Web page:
Browsers that can help you avoid snooping eyes while surfing the internet
Many websites keep stock of users’ activities using cookies—a bunch of text files saved on the computer
New Delhi: Delhi-based researcher, Surabhi Singh, switched to the Tor browser as her default search tool after a friend recommended it. “The browser keeps my location anonymous and prevents websites from tracking my activities, which is why I prefer it over other options,” she says.
Singh has a point. Many websites keep stock of users’ activities using cookies—a bunch of text files saved on the computer or smartphone. These files carry information such as site preferences and login details so users won’t have to punch in the details every time they visit the website. While this makes life easy for users, it can also be misused by websites to target users with more precise ads.
Here is where browsers like Tor come handy. Tor has tracker-blocking tools that automatically clear the cookie history after every browsing session so trackers and advertisers can’t follow the users. It also encrypts all communication, keeping users internet protocol (IP) address, activities and location anonymous. It allows users to access websites that may be blocked or inaccessible in a country by regulator or the content provider. Already available for PC, Tor was recently rolled out for Android devices.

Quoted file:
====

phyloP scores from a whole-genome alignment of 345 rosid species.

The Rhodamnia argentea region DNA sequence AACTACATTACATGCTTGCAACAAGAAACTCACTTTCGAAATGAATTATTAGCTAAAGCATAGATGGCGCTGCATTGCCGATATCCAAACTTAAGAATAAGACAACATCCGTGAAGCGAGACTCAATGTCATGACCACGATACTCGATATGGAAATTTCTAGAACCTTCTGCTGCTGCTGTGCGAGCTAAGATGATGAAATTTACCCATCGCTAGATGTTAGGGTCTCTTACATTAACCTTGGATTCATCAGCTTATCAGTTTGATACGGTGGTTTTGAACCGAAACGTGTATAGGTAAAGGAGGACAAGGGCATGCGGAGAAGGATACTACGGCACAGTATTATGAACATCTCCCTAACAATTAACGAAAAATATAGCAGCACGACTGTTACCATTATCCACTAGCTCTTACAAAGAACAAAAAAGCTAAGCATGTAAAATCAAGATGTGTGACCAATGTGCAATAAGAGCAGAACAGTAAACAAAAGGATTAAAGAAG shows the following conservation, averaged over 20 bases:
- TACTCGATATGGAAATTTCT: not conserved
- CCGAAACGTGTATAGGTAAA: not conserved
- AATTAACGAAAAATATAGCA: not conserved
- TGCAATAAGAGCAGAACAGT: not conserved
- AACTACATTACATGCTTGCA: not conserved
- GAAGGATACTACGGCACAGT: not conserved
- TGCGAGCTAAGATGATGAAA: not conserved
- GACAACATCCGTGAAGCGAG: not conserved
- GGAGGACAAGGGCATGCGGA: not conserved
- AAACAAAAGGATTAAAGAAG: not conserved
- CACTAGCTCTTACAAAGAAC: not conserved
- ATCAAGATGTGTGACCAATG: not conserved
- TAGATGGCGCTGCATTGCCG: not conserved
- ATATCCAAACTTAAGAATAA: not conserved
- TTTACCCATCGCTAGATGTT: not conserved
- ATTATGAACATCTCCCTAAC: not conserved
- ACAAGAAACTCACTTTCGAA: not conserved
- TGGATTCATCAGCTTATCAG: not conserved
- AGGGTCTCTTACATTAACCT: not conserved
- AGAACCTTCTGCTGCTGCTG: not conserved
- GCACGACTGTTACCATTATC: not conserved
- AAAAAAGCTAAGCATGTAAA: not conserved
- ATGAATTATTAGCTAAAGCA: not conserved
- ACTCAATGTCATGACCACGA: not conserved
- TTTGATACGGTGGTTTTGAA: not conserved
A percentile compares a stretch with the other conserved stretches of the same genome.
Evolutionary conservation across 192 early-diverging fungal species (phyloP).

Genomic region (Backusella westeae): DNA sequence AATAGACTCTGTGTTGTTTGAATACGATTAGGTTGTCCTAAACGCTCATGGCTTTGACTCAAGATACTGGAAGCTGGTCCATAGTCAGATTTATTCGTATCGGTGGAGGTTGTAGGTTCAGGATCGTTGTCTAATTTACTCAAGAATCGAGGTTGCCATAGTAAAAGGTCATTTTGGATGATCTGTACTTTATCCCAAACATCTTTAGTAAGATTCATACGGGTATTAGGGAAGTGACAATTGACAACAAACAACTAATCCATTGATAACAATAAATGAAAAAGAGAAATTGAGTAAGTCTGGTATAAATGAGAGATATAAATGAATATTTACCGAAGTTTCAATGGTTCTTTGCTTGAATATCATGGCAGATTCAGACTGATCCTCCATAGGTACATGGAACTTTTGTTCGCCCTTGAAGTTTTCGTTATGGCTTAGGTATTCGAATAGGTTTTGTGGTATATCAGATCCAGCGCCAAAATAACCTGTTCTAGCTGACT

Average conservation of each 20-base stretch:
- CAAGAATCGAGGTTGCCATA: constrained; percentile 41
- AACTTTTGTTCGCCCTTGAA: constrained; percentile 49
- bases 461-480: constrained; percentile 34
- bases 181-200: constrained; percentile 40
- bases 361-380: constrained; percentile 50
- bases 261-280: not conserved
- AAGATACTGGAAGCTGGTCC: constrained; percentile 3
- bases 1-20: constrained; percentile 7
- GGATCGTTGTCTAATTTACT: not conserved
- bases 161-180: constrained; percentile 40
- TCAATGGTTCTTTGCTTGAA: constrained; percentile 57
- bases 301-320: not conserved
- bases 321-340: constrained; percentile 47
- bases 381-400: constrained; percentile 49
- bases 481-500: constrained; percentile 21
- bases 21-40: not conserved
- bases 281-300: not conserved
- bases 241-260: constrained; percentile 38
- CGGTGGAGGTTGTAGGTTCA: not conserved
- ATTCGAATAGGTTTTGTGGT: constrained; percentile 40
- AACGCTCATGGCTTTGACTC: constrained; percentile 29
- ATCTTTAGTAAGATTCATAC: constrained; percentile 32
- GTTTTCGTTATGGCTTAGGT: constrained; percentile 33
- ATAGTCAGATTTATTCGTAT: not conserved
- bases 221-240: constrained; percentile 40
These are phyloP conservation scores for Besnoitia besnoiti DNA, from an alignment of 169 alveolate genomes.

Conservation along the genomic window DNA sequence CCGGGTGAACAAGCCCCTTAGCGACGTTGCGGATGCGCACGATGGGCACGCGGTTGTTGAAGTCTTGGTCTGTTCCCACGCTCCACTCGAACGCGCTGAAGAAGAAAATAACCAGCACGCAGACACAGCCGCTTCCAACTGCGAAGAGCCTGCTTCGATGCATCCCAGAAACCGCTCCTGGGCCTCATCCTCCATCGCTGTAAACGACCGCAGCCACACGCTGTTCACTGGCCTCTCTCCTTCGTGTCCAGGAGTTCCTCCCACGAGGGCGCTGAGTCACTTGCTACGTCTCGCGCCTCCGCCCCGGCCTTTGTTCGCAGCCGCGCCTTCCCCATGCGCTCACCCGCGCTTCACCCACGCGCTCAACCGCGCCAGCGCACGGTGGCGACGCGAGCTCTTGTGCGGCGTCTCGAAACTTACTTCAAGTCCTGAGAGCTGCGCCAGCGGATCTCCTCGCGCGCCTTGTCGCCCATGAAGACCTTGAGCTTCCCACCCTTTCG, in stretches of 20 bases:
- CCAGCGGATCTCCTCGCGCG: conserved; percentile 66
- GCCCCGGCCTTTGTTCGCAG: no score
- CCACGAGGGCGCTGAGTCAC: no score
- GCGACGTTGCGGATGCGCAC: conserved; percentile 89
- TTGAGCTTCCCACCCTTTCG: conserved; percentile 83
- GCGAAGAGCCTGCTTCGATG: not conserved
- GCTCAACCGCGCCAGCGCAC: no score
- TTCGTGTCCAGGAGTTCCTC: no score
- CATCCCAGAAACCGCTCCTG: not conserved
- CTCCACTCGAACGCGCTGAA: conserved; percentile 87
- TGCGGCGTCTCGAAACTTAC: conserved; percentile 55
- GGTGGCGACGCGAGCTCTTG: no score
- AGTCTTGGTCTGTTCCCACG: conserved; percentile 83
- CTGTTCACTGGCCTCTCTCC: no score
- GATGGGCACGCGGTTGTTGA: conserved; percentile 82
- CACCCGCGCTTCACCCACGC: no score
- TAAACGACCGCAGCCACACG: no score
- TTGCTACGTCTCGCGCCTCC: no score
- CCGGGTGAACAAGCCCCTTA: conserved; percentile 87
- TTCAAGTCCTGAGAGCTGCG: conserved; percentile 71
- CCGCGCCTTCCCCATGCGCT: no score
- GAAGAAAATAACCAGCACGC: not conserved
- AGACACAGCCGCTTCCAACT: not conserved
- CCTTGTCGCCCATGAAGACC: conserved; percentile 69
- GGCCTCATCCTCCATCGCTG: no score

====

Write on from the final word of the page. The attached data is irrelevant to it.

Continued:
Apple’s Safari 12 browser for macOS has tools that can prevent buttons or embedded content used by social media platforms from tracking cross-site browsing activities without user permission. The browser uses Artificial Intelligence (AI) to identify ad trackers, segregate the scripting data and delete it.
Norway-based Vivaldi browser prevents websites from tracking users’ browsing history, bookmarks and other saved data. Vivaldi’s latest version 2.0 uses more secure options such as DuckDuckGo and Quant instead of Google.
Opera is another Norway-based browser that offers built in ad blocker and proxy services to mask IP address. Mozilla’s Firefox Focus also blocks ads and trackers.
Most browsers also come with a feature called incognito mode, which can keep browsing sessions private by not recording the browsing history. It is useful if a user is sharing a PC with other people and doesn’t want them to see what they have been doing, but someone with admin access over the WiFi network (to which the PC is connected) or the ISP can still access the browsing history.
Cost of privacy
TunnelBear: Priced at ₹650 per month for a full plan with unlimited data for five devices, including PC and smartphone. Its Vigilant mode blocks all communication if the VPN is not active.
NordVPN: Priced at $11.95 per month, it can connect up to six smartphones or PCs at a time. It uses double VPN servers for dual layer encryption, and allows user to order a dedicated IP address.
Editor's Picks »
- What to expect from Q3 results of IndiGo, SpiceJet, Jet Airways
- Forget privatisation, govt has hugged its banks tighter
- Flat profit, rising debt are growing worries for Reliance
- Q3 results: HUL growth off a high base shows it’s on a roll
- DCB Bank Q3 results: Small loans give big pain as farm, mortgages lift delinquencies